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Political Crisis Exposes France's Economic Problems

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STEVE INSKEEP, HOST:

For much of Western Europe, the confrontation with Russia is all about economics. European countries have so many ties to Russia and have to consider that as they consider the response. Let's talk about the economy of one European country that's not doing so well - France. It has near zero growth, a record deficit and double-digit unemployment. Now President Francois Hollande is under pressure. He's under pressure from Germany and the EU to cut spending. But the left wing of his own party wants spending to go up. NPR's Eleanor Beardsley reports.

ELEANOR BEARDSLEY, BYLINE: The major players of the French economy gathered this week outside Paris for the annual meeting of the country's principal business lobby - the MEDEF. From corporate CEOs to entrepreneurs, this crowd thinks it knows what's ailing the French economy - too many regulations and taxes. But the main barrier to job creation, they say, is the rigid French labor code. Sixty-five-year-old Armand Carlier is the CEO of an aeronautical equipment maker.

ARMAND CARLIER: You just can't get rid of anybody in the company nowadays without being sued in court and paying lots of indemnities. So you are very reluctant to contract and to hire new guys, which is totally absurd, you know.

BEARDSLEY: A significant faction of the Socialist Party feels Hollande has betrayed them. They want an increase in the minimum wage and government spending to jumpstart the economy. They believe austerity measures will only plunge the country into recession. Hollande's attempts to carry out reforms while trying to revive growth is risky, says Christian Odendahl, chief economist with the Center for European Reform. Odendahl points out that former German Chancellor Gerhard Schroder did it, but he was not reelected.

CHRISTIAN ODENDAHL: The labor market reforms in Germany in the mid-2000s have also done by a center-left government against the fierce resistance of the left. I mean, it has basically split the Social Democrats in Germany and basically led to a long spell of government of the conservative party later on. And Hollande knows that.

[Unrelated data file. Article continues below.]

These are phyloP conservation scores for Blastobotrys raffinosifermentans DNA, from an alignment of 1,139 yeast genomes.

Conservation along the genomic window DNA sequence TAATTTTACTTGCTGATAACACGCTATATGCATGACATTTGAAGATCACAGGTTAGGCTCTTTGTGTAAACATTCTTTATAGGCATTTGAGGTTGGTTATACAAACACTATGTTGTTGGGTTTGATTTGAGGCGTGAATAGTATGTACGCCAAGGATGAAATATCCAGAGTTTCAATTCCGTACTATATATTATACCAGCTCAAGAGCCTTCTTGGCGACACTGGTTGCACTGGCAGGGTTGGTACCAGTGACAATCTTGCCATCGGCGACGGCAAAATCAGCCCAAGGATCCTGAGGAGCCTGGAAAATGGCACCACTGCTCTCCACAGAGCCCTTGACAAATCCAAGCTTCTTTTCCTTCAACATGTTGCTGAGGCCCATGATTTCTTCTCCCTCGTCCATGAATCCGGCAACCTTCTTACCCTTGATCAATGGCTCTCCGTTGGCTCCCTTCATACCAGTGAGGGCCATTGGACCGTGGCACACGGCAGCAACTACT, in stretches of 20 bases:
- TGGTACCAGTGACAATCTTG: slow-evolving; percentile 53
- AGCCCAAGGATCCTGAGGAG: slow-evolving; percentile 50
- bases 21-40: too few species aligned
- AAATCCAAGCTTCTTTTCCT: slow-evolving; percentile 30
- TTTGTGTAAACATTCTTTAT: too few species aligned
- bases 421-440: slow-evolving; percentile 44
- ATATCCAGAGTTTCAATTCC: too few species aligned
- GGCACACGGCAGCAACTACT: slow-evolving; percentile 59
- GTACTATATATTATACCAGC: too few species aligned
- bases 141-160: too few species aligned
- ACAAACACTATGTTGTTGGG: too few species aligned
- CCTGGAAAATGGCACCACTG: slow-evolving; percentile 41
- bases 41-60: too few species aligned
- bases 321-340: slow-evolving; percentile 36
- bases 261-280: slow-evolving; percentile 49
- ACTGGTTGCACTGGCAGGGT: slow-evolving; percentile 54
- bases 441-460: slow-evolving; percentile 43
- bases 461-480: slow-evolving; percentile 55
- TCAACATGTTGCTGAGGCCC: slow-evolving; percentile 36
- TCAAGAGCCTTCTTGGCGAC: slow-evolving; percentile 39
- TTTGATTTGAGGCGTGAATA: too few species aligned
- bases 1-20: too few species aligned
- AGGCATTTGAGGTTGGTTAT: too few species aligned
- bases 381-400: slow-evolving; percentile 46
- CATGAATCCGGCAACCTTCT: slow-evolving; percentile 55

BEARDSLEY: Hollande confirmed his tact to the right this week when he fired his left-leaning economy minister, Arnaud Montebourg, for criticizing the government's economic policies. Hollande replaced him with Emmanuel Macron, a young former investment banker and confirmed free-market capitalist.

(SOUNDBITE OF ARCHIVED RECORDING)

ARNAUD MONTEBOURG: (Speaking French).

BEARDSLEY: Speaking after his dismissal, Montebourg says he had tried to convince the president that deficit reduction measures without growth would never work. By killing growth, he said, they hinder their very objective, thus becoming absurd and unjust. Economist Odendahl says to his credit, Hollande is sitting union heads and employers down together to try to restructure the French labor market. The centerpiece of Hollande's reform - the responsibility pact - is a $40 billion package of tax and fiscal breaks for companies in return for their commitment to create jobs.

(SOUNDBITE OF ARCHIVED RECORDING)

PRIME MINISTER MANUEL VALLS: (Speaking French).

(LAUGHTER, APPLAUSE)

BEARDSLEY: Speaking at the business forum, Prime Minister Manuel Valls says France has to break with old attitudes that are killing the country's competitiveness and sapping its moral.

(SOUNDBITE OF ARCHIVED RECORDING)

VALLS: (Through translator) Who says the left has to be against the corporate world? No, the employer does not have to be against the worker, and unions and bosses don't have to be systematically opposed to each other.

BEARDSLEY: Valls called on France to support its businesses and make the economy stronger for everyone.

(APPLAUSE)

BEARDSLEY: He got a standing ovation. Jacque Chanut is head of the French Builders Association.

(SOUNDBITE OF ARCHIVED RECORDING)

JACQUE CHANUT: (Through translator) To hear a Socialist leader to make such a pro-business speech is incredible. I think mentalities are finally changing. At last, there's the possibility of real reform.

BEARDSLEY: Economists say Hollande's reform plan is a gamble. If it does bear fruit, it's likely not to be before the next election in three years' time, but it's a chance he has to take. Eleanor Beardsley, NPR News, Paris.

INSKEEP: It's MORNING EDITION from NPR News. Transcript provided by NPR, Copyright NPR.

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